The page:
dadworking

Reflecting on priorities of family & work

Why I’d Leave a Perfectly Great Job for the Unknown

green skyI’ve been a little slower on the blog posts lately. Partially, it was an intentional slow down during the summer as my kids had more time to do fun things and I would rather do with them than blog about doing with them. Partially, however, was also because I recently switched jobs. When informing my kids that I was taking a new job in a couple of weeks, my son asked inquisitively, “Why? Did you get fired?”

Not only did I not get fired, but I loved my last job and my last boss – a lot. I was planning on working there for 3, 4, or 5 more years at least. I wasn’t looking for a new job and was able to achieve much of the prioritization I’m currently working towards with family and work. The question of why went through my head constantly when I started talking about the new job and thinking about whether or not I would take the position. This isn’t necessarily a promotion or a step up on a career ladder – it’s not a step down either. I don’t really know what kind of step it is, but as I wrote in my first blog, that’s not something I’m really concerned withSo, why?

In fact, I just had lunch today with a former colleague who asked me the same question. Why?

It came down to several key things (in no particular order).

  1. Family first. In line with my never-ending search for prioritization of family and work, I had to be assured that I would be able to have at least the same level of flexibility in where i work, when i work, and how I work. In talking with the rest of the potential new team (of 2 – more on that next), it became abundantly clear that they also had their priorities in line with mine. Both team members have young kids and value their role as active and involved parents. I would still be able to work from home when I needed to, have a shorter commute when I went into the office, and travel even less than the little I had been.
  2. Small team, big impact. My last organization was large – over 200 team members strong across the country doing incredibly impactful work in an area I was passionate about. Within that organization I was fortunate to have a privileged position alongside the CEO and certainly was able to influence and have an impact on the organization as a whole. But – I was one of many. In my new org – I’m one of three in an organization having a huge impact on an area I’m even more passionate about – my primary educational passion. I love the small, lean team and the camaraderie and sense of collective action it stirs in me. I can’t fail to mention that 3 people in an organization makes for very few and very efficient meetings.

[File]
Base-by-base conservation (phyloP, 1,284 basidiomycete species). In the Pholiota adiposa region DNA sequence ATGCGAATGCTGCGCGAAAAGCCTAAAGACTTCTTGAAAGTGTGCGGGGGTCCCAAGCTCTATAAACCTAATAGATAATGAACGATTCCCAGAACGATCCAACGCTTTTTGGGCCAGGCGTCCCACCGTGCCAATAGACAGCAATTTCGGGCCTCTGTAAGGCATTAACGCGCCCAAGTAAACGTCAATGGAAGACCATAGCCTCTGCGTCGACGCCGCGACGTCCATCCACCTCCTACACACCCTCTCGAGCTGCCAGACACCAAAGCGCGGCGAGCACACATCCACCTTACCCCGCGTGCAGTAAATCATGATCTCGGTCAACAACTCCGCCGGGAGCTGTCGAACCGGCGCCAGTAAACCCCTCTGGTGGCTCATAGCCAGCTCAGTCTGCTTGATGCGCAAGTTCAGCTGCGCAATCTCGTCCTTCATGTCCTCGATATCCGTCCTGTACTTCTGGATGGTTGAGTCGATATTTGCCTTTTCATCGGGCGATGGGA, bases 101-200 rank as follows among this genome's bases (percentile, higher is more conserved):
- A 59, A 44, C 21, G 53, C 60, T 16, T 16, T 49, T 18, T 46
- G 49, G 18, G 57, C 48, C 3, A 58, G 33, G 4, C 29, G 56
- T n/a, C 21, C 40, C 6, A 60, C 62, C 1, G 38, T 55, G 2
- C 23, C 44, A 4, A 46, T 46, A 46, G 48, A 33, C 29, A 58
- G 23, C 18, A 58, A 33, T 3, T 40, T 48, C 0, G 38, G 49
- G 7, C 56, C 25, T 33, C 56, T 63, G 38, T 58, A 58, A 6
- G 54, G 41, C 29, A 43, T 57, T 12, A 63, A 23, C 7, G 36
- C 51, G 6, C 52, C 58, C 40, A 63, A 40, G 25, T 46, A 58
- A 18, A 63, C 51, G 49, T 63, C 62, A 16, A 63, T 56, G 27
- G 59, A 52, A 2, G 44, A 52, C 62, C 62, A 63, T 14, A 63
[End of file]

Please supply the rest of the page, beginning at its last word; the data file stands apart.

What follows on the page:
3. Working with friends. An oft cited HR article touts that one of the best predictors of employee retention is how many people have a good friend at work. Check and check at my new job. We spent much of the back and forth interview process determining the impact a work relationship could have on our personal ones. The big conclusion – be honest with each other, early and often and pull the rip cord on the job before the friendship.
  4. Green skies and blue fields. This is a bit of a play on the popular consulting terms of green-fielding and blue-skying or creating something where there was nothing. We were talking about this in one of our meetings (hahaha) and jumbled the terms. My job and our focus as an organization is very much in this vain and there is nothing more that I enjoy than trailblazing – I love the new and different and unique and challenging and this job is all of that in spades. It’s how I thrive. As an aside, my wife is quite different in this regard and in our discussion of me changing jobs (again), I reminded her that it is much better that I apply my desire for new and change to my professional life and not towards my personal relationships.
  5. Continued learning. Part of the never-ending search for something new is that I just love to learn. It’s why i went back to school for two more degrees, why I have taken free, on-line classes on Coursera and Udemy, why my reading for pleasure is 95% non-fiction, and why I like to be challenged in different jobs. This job has me doing roughly half of what I’ve done before and really enjoy and half of what I’ve never done and really want to learn how to do well. A perfect balance – and did I mention, all with few meetings.

I’m starting Week 4 and there’s no looking back. So far – so great. Most importantly, I was able to see my kids off to school this morning and then take my daughter to soccer practice this afternoon – and enjoy working super hard before, after, and in-between.

2 comments on “Why I’d Leave a Perfectly Great Job for the Unknown

  1. Chidozie Ollawa
    September 22, 2015

    I really enjoy your postings. I can relate very well with you. This is
    Why I prefer the grassroots organizations.

    As I continue my career path, may I have your contact
    For references and referral. I love my new school. I serving
    As Instructional Specialist. I hope to go back for my Doctorate soon

    Thanks for your continued inspirations

    Chidozie

    Like

  2. Pingback: Blog on Prioritization Gets De-prioritized | dadworking

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This entry was posted on September 15, 2015 by in Career and tagged , , , , , , , .
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